Re: Monetary decimal separators

From: Anto'nio Martins-Tuva'lkin (
Date: Wed Sep 14 2005 - 18:19:12 CDT

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    On 2005.09.13, 16:28, Richard T. Gillam <> wrote:

    > The classic example (and, as far as I know, the only one) was the
    > Portugese escudo.
    > [WARNING: I'm reconstructing this from memory, so I may have goofed up
    > some of the details.]

    Yep, that's the one. One and a half escudos was written 1$50 (and a looong
    time ago it was 1$500). Though we dont write one and a half euros as 1€50…

    > The currency symbol was just "Esc.",

    Seldom used as such and termed a "symbol" by Windows only. It is/was
    rather an abbreviation with no official standing (nor a need for it).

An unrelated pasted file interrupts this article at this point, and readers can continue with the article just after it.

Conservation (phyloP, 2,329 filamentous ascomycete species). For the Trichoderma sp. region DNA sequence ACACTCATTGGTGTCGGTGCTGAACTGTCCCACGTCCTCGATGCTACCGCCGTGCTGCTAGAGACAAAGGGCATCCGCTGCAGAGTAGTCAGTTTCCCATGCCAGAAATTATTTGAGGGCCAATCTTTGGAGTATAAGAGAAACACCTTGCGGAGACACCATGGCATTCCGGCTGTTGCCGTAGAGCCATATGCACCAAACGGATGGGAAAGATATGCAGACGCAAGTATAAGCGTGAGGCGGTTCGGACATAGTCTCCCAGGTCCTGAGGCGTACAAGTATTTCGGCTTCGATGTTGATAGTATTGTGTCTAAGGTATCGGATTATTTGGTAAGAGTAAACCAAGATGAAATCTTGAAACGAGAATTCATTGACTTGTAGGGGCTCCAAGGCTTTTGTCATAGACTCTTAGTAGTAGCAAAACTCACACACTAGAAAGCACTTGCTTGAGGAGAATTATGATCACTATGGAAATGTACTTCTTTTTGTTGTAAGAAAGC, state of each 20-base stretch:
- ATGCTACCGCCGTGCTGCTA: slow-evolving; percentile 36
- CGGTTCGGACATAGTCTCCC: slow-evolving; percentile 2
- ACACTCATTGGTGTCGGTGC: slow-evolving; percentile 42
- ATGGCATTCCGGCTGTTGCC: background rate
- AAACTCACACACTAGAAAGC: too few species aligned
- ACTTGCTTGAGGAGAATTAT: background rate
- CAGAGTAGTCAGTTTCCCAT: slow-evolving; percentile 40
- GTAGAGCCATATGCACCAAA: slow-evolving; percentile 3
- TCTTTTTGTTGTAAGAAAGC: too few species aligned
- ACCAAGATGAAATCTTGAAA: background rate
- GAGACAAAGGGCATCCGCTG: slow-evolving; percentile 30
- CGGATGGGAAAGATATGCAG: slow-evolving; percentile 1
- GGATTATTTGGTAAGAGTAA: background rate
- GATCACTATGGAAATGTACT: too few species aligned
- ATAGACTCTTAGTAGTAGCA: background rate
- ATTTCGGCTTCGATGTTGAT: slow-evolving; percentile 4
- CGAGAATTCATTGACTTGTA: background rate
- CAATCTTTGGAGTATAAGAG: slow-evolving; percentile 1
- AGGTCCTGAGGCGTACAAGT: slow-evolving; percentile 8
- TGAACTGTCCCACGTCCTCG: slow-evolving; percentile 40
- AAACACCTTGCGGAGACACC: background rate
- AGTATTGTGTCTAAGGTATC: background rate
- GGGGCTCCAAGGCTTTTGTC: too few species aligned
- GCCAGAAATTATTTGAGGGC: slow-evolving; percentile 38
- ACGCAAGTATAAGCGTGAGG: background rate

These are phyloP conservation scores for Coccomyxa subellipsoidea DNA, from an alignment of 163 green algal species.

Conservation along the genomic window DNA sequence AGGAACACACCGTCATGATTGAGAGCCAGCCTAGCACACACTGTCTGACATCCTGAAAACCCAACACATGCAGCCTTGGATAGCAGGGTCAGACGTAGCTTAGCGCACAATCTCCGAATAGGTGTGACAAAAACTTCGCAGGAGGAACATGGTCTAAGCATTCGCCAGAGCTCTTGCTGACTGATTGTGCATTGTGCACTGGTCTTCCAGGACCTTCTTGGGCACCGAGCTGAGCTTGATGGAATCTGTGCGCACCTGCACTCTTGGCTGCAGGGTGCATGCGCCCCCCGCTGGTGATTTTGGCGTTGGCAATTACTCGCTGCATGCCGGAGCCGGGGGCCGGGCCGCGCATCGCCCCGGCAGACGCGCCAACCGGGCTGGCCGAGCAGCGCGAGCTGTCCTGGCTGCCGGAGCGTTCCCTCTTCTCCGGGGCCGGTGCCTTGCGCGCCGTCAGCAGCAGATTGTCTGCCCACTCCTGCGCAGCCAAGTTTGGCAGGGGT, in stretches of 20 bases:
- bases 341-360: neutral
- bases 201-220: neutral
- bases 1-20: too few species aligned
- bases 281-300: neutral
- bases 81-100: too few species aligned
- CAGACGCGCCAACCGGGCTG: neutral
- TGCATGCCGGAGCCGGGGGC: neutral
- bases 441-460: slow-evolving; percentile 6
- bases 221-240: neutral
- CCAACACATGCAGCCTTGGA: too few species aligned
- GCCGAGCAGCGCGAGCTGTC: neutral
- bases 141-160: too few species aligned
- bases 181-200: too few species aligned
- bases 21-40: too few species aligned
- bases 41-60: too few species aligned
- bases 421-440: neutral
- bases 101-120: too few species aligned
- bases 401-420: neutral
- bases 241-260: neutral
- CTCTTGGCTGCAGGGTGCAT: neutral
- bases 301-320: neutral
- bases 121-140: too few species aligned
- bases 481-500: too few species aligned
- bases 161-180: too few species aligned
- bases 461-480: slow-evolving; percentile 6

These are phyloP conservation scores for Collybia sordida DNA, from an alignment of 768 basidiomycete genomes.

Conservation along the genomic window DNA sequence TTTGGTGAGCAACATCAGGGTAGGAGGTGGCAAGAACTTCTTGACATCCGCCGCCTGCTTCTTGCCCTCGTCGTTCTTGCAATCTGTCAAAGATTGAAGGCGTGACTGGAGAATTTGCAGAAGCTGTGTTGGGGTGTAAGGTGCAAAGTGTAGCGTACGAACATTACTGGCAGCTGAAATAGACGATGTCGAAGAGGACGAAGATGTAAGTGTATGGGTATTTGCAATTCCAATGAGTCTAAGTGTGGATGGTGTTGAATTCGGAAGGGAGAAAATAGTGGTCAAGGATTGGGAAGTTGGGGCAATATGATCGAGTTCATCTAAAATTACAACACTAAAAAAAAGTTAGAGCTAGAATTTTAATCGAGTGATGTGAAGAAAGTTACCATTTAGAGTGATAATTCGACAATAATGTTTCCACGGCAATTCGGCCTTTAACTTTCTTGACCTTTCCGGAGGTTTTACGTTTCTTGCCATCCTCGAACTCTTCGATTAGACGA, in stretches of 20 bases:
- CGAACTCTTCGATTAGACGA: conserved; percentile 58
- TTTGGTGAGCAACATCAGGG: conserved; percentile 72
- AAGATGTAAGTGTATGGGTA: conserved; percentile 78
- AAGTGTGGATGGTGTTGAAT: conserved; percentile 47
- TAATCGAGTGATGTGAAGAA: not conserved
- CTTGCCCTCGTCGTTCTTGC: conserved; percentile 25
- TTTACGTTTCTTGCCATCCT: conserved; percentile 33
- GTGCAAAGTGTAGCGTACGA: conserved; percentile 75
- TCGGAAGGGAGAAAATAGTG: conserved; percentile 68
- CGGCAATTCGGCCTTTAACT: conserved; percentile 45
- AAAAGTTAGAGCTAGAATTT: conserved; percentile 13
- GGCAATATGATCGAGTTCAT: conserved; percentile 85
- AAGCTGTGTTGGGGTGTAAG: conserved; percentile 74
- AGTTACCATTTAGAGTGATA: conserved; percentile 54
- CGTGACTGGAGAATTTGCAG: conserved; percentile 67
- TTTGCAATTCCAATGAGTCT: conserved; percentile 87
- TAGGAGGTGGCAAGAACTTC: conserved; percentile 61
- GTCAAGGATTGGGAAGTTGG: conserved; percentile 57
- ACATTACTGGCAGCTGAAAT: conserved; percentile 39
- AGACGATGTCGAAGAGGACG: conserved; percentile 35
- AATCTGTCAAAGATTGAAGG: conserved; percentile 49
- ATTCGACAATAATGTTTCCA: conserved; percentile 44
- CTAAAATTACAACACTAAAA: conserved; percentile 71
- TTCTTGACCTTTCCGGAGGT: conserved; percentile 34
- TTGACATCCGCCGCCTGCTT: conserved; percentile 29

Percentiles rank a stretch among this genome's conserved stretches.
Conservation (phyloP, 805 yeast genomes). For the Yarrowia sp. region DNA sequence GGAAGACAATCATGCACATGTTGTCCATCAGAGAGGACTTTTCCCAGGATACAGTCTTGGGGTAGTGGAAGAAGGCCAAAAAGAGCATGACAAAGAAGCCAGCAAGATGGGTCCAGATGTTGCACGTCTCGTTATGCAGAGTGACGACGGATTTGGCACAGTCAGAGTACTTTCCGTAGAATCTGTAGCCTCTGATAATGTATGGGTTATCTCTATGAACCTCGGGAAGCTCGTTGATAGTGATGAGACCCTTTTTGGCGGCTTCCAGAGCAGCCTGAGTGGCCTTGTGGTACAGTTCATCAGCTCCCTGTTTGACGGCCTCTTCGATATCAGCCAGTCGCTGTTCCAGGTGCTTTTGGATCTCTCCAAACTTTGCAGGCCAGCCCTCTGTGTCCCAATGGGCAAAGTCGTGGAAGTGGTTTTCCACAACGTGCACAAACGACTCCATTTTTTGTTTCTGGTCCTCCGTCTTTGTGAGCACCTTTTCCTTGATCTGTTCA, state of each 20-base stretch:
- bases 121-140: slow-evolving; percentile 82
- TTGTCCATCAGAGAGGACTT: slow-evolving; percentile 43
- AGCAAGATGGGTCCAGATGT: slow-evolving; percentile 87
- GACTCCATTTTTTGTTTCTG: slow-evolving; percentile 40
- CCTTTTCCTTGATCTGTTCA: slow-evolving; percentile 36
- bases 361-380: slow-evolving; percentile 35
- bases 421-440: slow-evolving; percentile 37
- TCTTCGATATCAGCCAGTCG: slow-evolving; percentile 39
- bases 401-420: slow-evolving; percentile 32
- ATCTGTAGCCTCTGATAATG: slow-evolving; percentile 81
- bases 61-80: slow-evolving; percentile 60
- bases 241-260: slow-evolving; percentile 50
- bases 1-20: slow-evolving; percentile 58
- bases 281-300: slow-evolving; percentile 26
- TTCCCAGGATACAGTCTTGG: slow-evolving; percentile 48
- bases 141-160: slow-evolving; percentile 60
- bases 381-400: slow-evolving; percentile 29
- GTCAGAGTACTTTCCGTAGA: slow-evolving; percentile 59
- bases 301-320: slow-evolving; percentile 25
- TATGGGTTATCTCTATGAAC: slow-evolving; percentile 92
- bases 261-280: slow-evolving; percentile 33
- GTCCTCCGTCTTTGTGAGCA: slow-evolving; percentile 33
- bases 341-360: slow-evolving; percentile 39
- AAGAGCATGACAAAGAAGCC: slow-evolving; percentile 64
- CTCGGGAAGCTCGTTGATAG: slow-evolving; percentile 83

> but the dollar sign

    Ahem. Normal portuguese had no idea that "$" was not a general-purpose
    symbol for money. It was (still is) a _cifrão_. (Originated, BTW, from a
    spanish coin depicting the pillers of hercules, each a vertical bar with a
    helix scroll around itself.)

    > was used as the decimal separator: "1,234$56 Esc."

    The thousands separater would be a (figure) space or (officially but
    scarcely used) a period dot, never a comma.

    > I think they normally use the comma as a decimal separator.

    We do.

    > I believe Portugal is in the Euro zone,

    It is.

    > so this format is probably pretty much obsolete now.


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